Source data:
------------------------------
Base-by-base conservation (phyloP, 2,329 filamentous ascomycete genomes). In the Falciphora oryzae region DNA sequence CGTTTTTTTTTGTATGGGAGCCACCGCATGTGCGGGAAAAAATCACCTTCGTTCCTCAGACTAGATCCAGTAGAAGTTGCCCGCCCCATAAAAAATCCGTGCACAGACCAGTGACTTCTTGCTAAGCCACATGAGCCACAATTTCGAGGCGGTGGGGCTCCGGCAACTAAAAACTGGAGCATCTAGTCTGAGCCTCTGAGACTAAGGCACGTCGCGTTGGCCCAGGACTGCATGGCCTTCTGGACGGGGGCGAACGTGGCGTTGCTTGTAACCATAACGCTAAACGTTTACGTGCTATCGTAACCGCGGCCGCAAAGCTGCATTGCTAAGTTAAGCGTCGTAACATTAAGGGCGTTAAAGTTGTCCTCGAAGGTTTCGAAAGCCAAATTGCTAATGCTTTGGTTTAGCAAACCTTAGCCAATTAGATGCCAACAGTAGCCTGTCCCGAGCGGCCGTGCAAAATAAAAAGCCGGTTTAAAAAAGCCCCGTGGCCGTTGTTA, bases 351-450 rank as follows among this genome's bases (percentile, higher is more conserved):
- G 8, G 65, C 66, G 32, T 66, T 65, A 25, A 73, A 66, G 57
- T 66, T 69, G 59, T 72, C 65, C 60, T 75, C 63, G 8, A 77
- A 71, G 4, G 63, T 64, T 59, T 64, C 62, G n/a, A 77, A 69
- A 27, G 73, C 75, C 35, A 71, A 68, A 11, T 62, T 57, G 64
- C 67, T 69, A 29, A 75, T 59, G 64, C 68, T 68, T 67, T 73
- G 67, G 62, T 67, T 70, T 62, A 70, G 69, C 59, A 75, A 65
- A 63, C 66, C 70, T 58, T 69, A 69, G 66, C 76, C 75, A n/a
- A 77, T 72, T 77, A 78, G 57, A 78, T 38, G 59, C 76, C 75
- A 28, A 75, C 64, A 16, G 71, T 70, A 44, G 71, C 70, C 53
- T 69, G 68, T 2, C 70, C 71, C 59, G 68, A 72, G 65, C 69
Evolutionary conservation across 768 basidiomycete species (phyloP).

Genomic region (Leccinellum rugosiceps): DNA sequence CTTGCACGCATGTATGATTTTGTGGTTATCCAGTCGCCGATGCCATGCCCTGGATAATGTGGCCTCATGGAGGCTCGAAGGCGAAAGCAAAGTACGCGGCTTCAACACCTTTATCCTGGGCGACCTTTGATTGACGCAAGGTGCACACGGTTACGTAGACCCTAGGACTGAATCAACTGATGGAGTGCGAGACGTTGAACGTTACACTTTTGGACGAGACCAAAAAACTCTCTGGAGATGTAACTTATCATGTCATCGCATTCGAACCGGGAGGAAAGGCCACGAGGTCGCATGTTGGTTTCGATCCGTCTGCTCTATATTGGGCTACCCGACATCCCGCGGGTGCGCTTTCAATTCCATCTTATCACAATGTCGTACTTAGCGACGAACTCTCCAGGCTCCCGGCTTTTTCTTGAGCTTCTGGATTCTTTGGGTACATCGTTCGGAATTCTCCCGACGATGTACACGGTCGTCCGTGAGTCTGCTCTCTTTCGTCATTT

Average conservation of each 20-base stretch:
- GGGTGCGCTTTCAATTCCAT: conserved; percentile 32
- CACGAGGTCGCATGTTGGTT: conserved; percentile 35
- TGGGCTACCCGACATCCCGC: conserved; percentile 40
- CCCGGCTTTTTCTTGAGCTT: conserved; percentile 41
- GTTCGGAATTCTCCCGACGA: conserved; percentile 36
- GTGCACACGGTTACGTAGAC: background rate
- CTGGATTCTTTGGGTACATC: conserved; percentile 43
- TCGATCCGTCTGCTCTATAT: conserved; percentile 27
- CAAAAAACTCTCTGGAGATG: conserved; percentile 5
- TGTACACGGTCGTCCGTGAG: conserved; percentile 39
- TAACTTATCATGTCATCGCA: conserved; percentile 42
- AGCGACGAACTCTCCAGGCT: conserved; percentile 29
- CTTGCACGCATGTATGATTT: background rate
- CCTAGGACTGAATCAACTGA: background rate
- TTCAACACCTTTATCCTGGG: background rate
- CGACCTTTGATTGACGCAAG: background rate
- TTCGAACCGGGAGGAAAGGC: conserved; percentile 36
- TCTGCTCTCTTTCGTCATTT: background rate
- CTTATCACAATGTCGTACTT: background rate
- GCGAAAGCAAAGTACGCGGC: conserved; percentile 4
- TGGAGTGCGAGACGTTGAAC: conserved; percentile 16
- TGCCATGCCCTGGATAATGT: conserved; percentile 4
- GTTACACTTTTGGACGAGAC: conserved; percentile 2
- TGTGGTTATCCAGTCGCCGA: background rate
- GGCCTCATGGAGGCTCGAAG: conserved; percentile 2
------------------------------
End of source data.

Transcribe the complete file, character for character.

Base-by-base conservation (phyloP, 2,329 filamentous ascomycete genomes). In the Falciphora oryzae region DNA sequence CGTTTTTTTTTGTATGGGAGCCACCGCATGTGCGGGAAAAAATCACCTTCGTTCCTCAGACTAGATCCAGTAGAAGTTGCCCGCCCCATAAAAAATCCGTGCACAGACCAGTGACTTCTTGCTAAGCCACATGAGCCACAATTTCGAGGCGGTGGGGCTCCGGCAACTAAAAACTGGAGCATCTAGTCTGAGCCTCTGAGACTAAGGCACGTCGCGTTGGCCCAGGACTGCATGGCCTTCTGGACGGGGGCGAACGTGGCGTTGCTTGTAACCATAACGCTAAACGTTTACGTGCTATCGTAACCGCGGCCGCAAAGCTGCATTGCTAAGTTAAGCGTCGTAACATTAAGGGCGTTAAAGTTGTCCTCGAAGGTTTCGAAAGCCAAATTGCTAATGCTTTGGTTTAGCAAACCTTAGCCAATTAGATGCCAACAGTAGCCTGTCCCGAGCGGCCGTGCAAAATAAAAAGCCGGTTTAAAAAAGCCCCGTGGCCGTTGTTA, bases 351-450 rank as follows among this genome's bases (percentile, higher is more conserved):
- G 8, G 65, C 66, G 32, T 66, T 65, A 25, A 73, A 66, G 57
- T 66, T 69, G 59, T 72, C 65, C 60, T 75, C 63, G 8, A 77
- A 71, G 4, G 63, T 64, T 59, T 64, C 62, G n/a, A 77, A 69
- A 27, G 73, C 75, C 35, A 71, A 68, A 11, T 62, T 57, G 64
- C 67, T 69, A 29, A 75, T 59, G 64, C 68, T 68, T 67, T 73
- G 67, G 62, T 67, T 70, T 62, A 70, G 69, C 59, A 75, A 65
- A 63, C 66, C 70, T 58, T 69, A 69, G 66, C 76, C 75, A n/a
- A 77, T 72, T 77, A 78, G 57, A 78, T 38, G 59, C 76, C 75
- A 28, A 75, C 64, A 16, G 71, T 70, A 44, G 71, C 70, C 53
- T 69, G 68, T 2, C 70, C 71, C 59, G 68, A 72, G 65, C 69
Evolutionary conservation across 768 basidiomycete species (phyloP).

Genomic region (Leccinellum rugosiceps): DNA sequence CTTGCACGCATGTATGATTTTGTGGTTATCCAGTCGCCGATGCCATGCCCTGGATAATGTGGCCTCATGGAGGCTCGAAGGCGAAAGCAAAGTACGCGGCTTCAACACCTTTATCCTGGGCGACCTTTGATTGACGCAAGGTGCACACGGTTACGTAGACCCTAGGACTGAATCAACTGATGGAGTGCGAGACGTTGAACGTTACACTTTTGGACGAGACCAAAAAACTCTCTGGAGATGTAACTTATCATGTCATCGCATTCGAACCGGGAGGAAAGGCCACGAGGTCGCATGTTGGTTTCGATCCGTCTGCTCTATATTGGGCTACCCGACATCCCGCGGGTGCGCTTTCAATTCCATCTTATCACAATGTCGTACTTAGCGACGAACTCTCCAGGCTCCCGGCTTTTTCTTGAGCTTCTGGATTCTTTGGGTACATCGTTCGGAATTCTCCCGACGATGTACACGGTCGTCCGTGAGTCTGCTCTCTTTCGTCATTT

Average conservation of each 20-base stretch:
- GGGTGCGCTTTCAATTCCAT: conserved; percentile 32
- CACGAGGTCGCATGTTGGTT: conserved; percentile 35
- TGGGCTACCCGACATCCCGC: conserved; percentile 40
- CCCGGCTTTTTCTTGAGCTT: conserved; percentile 41
- GTTCGGAATTCTCCCGACGA: conserved; percentile 36
- GTGCACACGGTTACGTAGAC: background rate
- CTGGATTCTTTGGGTACATC: conserved; percentile 43
- TCGATCCGTCTGCTCTATAT: conserved; percentile 27
- CAAAAAACTCTCTGGAGATG: conserved; percentile 5
- TGTACACGGTCGTCCGTGAG: conserved; percentile 39
- TAACTTATCATGTCATCGCA: conserved; percentile 42
- AGCGACGAACTCTCCAGGCT: conserved; percentile 29
- CTTGCACGCATGTATGATTT: background rate
- CCTAGGACTGAATCAACTGA: background rate
- TTCAACACCTTTATCCTGGG: background rate
- CGACCTTTGATTGACGCAAG: background rate
- TTCGAACCGGGAGGAAAGGC: conserved; percentile 36
- TCTGCTCTCTTTCGTCATTT: background rate
- CTTATCACAATGTCGTACTT: background rate
- GCGAAAGCAAAGTACGCGGC: conserved; percentile 4
- TGGAGTGCGAGACGTTGAAC: conserved; percentile 16
- TGCCATGCCCTGGATAATGT: conserved; percentile 4
- GTTACACTTTTGGACGAGAC: conserved; percentile 2
- TGTGGTTATCCAGTCGCCGA: background rate
- GGCCTCATGGAGGCTCGAAG: conserved; percentile 2